Many people (often non-academics) mention “peer-reviewed literature” at the drop of a hat. The main reason they do so is to back up — or give kudos to — their own positions.

“I Would love to see how this topic is handled in credible peer-reviewed literature and not just scare tactic propaganda.”

Theresa Gorenc (see screenshot at the end)

On social media (especially on political “discussion forums”) many people (often non-academics) mention “peer-reviewed literature” at the drop of a hat. The main reason they do so is to back up — or give kudos to — their own (non-peer-reviewed) positions. This is graphically shown by the fact that such people never cite any peer-reviewed literature that puts positions they disagree with or which directly contradicts their own carefully chosen peer-reviewed literature…

[See how often the words “peer-reviewed literature” are used here.]

As a result of all this, the adjective “peer-reviewed” has become an easy cliché for many people.

But now it’s worth stating that this isn’t an essay against peer reviews — despite the title. And neither does it state that everything about the peer-reviewing process is bad. Indeed there may well be a need for peer-reviewing processes. What’s more, without peer-reviewing processes it can be argued that all sorts of rubbish would end up being published…


However, all sorts of utter rubbish is published as a result of various peer-reviewing processes too!

So there are three main positions advanced in the following:

(1) Not everything that is “peer-reviewed” offers the truth, is of good quality, is trustworthy, rigorous, etc. 
(2) No one should simply
assume that everything that’s peer-reviewed is sacrosanct. 
(3) Citing peer-reviewed literature can often be a mindless and grandstanding way to back up positions that the citer holds anyway (i.e., what he or she believed long before finding any favourable
peer-reviewed academic research).

What’s more, often the people I have in mind don’t usually cite specific papers or literature (peer-reviewed or otherwise) anyway. Such people simply like asking whether the positions (or arguments, evidence, data, etc.) they don’t like (or agree with) have been… peer-reviewed. Thus, in these cases, such people don’t even feel the need to cite any actual peer-reviewed stuff which contradicts positions (or views) they don’t like. To them, what’s important is that they can simply make the point that the positions they don’t like haven’t been…. peer-reviewed. And that’s usually enough for them.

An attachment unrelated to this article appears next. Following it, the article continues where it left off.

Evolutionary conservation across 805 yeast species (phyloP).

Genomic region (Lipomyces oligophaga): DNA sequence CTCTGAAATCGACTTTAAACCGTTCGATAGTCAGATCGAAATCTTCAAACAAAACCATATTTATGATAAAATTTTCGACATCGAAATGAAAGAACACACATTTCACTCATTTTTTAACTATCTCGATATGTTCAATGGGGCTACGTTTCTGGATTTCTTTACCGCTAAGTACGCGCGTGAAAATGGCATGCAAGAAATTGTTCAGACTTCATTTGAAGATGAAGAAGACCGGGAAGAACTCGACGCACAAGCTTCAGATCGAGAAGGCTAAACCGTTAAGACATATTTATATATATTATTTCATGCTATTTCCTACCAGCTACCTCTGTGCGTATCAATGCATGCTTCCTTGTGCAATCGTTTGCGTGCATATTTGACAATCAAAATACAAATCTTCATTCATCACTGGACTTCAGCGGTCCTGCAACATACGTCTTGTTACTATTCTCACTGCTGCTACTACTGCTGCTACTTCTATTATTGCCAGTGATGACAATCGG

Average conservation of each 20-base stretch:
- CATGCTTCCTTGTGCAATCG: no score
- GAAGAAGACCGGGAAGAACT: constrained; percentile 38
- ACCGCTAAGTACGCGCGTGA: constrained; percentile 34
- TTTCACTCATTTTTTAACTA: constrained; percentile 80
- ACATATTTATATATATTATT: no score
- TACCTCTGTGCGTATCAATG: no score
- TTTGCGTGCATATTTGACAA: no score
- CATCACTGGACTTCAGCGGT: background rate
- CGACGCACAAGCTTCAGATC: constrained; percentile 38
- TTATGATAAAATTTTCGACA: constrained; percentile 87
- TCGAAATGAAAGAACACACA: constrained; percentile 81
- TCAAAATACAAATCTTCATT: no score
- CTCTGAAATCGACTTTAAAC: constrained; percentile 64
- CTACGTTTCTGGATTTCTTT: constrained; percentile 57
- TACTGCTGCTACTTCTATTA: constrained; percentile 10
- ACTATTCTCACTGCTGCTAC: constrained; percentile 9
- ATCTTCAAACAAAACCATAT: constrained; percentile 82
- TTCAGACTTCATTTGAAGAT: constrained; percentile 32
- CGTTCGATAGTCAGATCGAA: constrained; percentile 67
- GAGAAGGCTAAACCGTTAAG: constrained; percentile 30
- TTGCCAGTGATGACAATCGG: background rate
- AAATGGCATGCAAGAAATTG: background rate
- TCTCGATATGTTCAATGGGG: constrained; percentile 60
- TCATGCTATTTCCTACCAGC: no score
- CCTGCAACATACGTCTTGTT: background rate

But what does the term “peer-reviewed” actually mean (i.e., beyond its literal translation)?

In non-critical terms, a “scholarly peer review” is used to determine a paper’s suitability for publication.

Yet isn’t it the case that almost all — or even literally all — published academic papers have been… peer-reviewed? That is, isn’t it the case that in order for any paper to have been published in any academic journal, then it must have been peer-reviewed… by at least two or more academics?

Now there’s the problem that peer-reviewing may not amount to much anyway.

Problems With Peer Reviews

Various commentators have noted the fact that academics can easily produce their own journal on their very own specialised subject or area — no matter how arcane or specialised it is. And when such a journal is created, then this automatically generates an entire sequence of peer-reviewed papers. That is, these academics and their journals — and perhaps some academics from related journals — peer review each other in what amounts to an incestuous circle jerk or echo chamber.

One important point that outsiders or non-academics (if any outsiders even care about these things) may not be aware of it is that submitted papers are usually reviewed anonymously by “peers” who’re deemed to be “experts in the relevant field”.

The obvious question here is this: What on earth guarantees the impartiality of such anonymous reviews? For example, what if there simply aren’t enough experts to give a good review? Indeed what if there is only one or two experts in any given field? In this case, won’t the reviews merely reflect the views, tastes and biases of those all-too-human reviewers?